Propulsid was supposedly designed to solve acid reflux; instead its side
effects caused fatal heart rhythm abnormalities.
Propulsid/Cisapride was made by Janssen Pharmaceutical and was supposed
to handle nighttime heartburn by moving food out of the stomach, and keeping
acid away from the esophagus. It was approved by the Food and Drug Administration
(FDA) in 1993, and was marketed as being able to tighten the valve between
the esophagus and the stomach.
For three years there was no warning label about the drugs effect on people’s
heart rhythms. Then adverse event reports began coming in, prompting Janssen
Drugs to warn people they could die taking Propulsid. The drug was finally
taken off the market in 2000. Taking it off the shelves affected over
350,000 Americans taking it. Over 30 million people had taken the drug
Up until 2000 when Propulsid was taken off the market, the FDA received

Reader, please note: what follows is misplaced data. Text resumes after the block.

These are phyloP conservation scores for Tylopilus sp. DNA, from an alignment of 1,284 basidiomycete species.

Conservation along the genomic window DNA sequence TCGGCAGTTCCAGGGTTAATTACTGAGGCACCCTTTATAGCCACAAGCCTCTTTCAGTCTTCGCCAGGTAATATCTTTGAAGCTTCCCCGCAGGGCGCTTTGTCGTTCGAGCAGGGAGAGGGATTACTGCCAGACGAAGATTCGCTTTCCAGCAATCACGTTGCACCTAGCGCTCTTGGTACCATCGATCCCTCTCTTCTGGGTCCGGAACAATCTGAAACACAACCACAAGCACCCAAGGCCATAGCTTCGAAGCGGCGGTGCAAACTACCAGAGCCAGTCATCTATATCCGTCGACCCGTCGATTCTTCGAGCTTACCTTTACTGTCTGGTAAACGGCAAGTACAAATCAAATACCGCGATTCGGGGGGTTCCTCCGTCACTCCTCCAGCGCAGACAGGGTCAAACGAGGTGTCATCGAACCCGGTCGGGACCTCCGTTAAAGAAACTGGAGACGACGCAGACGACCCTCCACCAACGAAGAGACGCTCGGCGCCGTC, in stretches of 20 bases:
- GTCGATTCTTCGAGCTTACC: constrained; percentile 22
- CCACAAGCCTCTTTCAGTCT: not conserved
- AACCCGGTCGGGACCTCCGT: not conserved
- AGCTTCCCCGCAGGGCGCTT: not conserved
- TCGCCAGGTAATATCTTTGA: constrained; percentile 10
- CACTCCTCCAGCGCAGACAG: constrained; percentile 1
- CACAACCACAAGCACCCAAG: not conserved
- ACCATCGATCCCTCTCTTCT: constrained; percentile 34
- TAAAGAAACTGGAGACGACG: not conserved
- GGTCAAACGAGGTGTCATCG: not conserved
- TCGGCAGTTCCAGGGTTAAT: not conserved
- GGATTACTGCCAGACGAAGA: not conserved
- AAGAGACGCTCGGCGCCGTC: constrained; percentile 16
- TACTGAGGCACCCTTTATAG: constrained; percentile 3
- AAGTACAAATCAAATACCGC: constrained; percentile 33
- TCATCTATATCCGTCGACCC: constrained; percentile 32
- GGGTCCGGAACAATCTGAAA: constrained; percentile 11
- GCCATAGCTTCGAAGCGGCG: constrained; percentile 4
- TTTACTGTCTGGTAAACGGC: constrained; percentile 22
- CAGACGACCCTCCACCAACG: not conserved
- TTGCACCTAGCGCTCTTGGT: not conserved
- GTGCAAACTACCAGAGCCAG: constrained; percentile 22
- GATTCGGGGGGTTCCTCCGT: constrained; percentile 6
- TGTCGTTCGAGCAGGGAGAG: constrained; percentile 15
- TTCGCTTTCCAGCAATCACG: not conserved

approximately 341 reports of serious heart problems and at least 80 deaths.
Those stunning figures are what prompted the drug recall. Propulsid was
approved for use only with adults, but it appeared infants and premature
babies got it as a treatment for colic. Of the 80 deaths, 11 were children
and 20 of the 341 adverse reactions were little ones with nonfatal heart
Other damning evidence leaked out about this drug while it was still being
marketed. Facts included information that Propulsid reacted badly to other
drugs, and should not have been taken with allergy medicines, antidepressants,
medicines for irregular heart rhythms, antibiotics, etc.
Propulsid side effects included sudden death, heart attacks, heart rhythm
disorders, seizures, hepatitis, thrombocytopenia, and aplastic anemia, etc.
Propulsid lawsuits indicate the drug company didn’t perform proper
safety studies that would have told them this was a dangerous drug. There
were also allegations that the FDA didn’t reveal research that indicated
the drug was flawed, because how it worked was supposedly a trade secret.
If you have any questions about having taken Proplusid/Cisapride, or about
your legal rights when it comes to taking dangerous drugs,
contact a dangerous product attorney who will advise you on how to proceed.